Dr Patrick Bray

Dr Patrick Bray

Associate Professor


Faculty of Arts & Humanities

Joined UCL
4th Sep 2019

Research summary

     My research interests span a variety of topics in nineteenth- and twentieth-century French literature and culture that explore the limits of what we call literature - especially visual culture, space, narrative literature, literary theory, scientific discourse, and the relationship between text and image.

     My current book project, Proustian Iterations: Conceptualizing the Literary Event, looks at how twentieth-century French literature and thought has grappled with the uniqueness of Proust's work.
     I have recently completed two book projects. The first is a monograph, The Price of Literature: The French Novel's Theoretical Turn (March 2019, Northwestern University Press), which examines the presence of theory in the French novel, something that Proust likened to leaving a price tag on a gift. I show how literature's freedom to represent anything at all has meant, paradoxically, that it cannot articulate a coherent theory of itself - unless this theory is a necessarily subversive literary representation (what I call the novel's theoretical turn).
The second recent book project is an edited volume on the work of Jacques Rancière for Bloomsbury Publishing, Understanding Rancière, Understanding Modernism, published in 2017. The volume includes contributions from eighteen scholars from disciplinary backgrounds as diverse as the subjects of Rancière's thought such as French literature, Philosophy, English, Art History, Films Studies, and feminism. The volume concludes with an extended interview I conducted with Rancière about the problematic notion of modernism and disciplinary concerns in the contemporary academy.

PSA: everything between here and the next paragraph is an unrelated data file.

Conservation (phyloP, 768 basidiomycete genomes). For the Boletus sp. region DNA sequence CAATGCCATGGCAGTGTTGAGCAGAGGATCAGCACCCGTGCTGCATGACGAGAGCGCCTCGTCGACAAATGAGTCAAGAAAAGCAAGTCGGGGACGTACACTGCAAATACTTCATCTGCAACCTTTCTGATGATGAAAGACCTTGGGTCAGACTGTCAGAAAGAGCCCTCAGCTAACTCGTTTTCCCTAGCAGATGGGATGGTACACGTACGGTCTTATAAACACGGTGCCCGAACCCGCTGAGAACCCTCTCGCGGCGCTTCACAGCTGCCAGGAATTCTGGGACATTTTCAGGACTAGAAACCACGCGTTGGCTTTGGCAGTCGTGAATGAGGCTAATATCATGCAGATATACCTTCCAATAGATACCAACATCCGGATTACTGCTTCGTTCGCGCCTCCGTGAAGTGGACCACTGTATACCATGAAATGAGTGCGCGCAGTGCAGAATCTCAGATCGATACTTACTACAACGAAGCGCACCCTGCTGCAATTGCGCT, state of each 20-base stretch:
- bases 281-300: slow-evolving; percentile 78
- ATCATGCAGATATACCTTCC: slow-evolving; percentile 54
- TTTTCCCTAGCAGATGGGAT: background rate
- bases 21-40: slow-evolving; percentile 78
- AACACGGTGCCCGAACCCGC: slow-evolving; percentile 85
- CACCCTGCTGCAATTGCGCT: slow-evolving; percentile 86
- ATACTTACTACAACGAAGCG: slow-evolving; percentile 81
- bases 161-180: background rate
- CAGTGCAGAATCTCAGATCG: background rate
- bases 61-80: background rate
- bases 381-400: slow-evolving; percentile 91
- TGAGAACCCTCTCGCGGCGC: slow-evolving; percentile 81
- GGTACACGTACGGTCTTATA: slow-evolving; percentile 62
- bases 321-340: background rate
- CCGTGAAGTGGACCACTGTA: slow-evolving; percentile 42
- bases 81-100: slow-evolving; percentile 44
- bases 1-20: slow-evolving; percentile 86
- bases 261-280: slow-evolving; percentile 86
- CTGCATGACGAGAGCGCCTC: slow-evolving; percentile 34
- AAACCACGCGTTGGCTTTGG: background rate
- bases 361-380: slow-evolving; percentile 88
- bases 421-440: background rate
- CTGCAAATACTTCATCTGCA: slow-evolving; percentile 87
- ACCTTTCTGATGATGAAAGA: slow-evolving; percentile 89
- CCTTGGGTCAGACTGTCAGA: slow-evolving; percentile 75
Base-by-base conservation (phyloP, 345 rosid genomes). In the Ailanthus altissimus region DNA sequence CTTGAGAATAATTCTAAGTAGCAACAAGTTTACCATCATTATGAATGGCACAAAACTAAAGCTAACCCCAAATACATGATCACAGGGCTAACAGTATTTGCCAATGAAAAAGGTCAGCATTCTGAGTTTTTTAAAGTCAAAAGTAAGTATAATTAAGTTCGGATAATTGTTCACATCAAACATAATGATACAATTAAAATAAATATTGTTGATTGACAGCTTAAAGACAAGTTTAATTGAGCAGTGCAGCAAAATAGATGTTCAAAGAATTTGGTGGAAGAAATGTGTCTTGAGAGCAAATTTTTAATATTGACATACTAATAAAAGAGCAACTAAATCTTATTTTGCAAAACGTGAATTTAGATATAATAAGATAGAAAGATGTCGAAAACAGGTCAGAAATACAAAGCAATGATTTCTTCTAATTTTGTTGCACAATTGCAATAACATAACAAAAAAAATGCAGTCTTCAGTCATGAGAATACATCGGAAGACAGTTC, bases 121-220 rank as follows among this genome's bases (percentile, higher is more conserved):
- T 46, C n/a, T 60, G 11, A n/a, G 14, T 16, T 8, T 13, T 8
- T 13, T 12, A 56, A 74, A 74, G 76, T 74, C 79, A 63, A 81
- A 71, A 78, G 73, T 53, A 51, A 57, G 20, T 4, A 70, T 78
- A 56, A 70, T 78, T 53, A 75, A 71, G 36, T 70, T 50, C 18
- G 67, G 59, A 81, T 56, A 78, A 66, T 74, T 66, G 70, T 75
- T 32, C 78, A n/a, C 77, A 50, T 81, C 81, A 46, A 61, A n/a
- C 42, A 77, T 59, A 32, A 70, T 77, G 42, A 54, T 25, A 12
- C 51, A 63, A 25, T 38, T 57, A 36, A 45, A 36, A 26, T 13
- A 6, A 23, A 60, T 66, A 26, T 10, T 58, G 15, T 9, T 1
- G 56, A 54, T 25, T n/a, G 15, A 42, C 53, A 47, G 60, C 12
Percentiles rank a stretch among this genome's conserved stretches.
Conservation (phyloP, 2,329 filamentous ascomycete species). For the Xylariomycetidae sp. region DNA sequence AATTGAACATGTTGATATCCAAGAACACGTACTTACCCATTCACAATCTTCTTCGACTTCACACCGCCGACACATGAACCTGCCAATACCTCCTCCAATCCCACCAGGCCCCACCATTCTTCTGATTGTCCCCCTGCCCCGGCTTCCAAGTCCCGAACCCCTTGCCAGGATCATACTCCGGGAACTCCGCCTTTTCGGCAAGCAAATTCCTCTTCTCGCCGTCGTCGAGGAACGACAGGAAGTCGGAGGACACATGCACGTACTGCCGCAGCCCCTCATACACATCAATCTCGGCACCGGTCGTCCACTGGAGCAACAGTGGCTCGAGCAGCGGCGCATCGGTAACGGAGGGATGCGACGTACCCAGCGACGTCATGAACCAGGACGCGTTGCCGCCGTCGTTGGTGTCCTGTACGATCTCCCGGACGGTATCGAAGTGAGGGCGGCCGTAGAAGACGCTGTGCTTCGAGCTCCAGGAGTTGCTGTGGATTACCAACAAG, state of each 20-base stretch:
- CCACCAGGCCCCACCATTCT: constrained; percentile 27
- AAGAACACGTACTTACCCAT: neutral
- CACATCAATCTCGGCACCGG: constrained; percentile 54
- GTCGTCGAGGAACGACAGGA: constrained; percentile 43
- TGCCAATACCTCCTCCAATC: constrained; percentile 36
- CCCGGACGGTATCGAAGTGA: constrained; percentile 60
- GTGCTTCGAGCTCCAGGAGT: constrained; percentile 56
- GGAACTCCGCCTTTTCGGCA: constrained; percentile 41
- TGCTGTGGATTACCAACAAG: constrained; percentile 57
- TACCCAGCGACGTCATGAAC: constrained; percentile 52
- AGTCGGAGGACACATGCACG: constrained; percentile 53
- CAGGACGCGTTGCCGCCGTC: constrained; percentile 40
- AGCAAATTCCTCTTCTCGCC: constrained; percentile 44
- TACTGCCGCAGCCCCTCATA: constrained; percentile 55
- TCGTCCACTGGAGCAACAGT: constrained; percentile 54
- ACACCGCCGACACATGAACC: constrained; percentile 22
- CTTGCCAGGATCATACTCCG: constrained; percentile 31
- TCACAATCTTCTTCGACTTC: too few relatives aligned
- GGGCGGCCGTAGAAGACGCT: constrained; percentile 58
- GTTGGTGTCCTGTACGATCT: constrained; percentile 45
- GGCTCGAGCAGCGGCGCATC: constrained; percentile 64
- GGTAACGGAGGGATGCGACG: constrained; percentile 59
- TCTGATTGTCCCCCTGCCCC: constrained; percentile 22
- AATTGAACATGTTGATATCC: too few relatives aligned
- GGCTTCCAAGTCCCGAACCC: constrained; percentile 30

My first book, The Novel Map: Space and Subjectivity in Nineteenth-Century French Fiction (Northwestern University Press), argued that nineteenth-century French novels negotiate the relationship between the self and the world as a function of space. In the first-person works of Stendhal, Nerval, Sand, Zola, and Proust, cartographic images situate the narrator within an imaginary space that is at odds with the narrative structure of the novel.  


Originally from California, I studied French at Cornell University in New York and then at Harvard University. I have held academic positions at Indiana University, the University of Illinois, and most recently at the Ohio State University, were I was Professor of French. I am Editor-in-Chief of H-France Salon.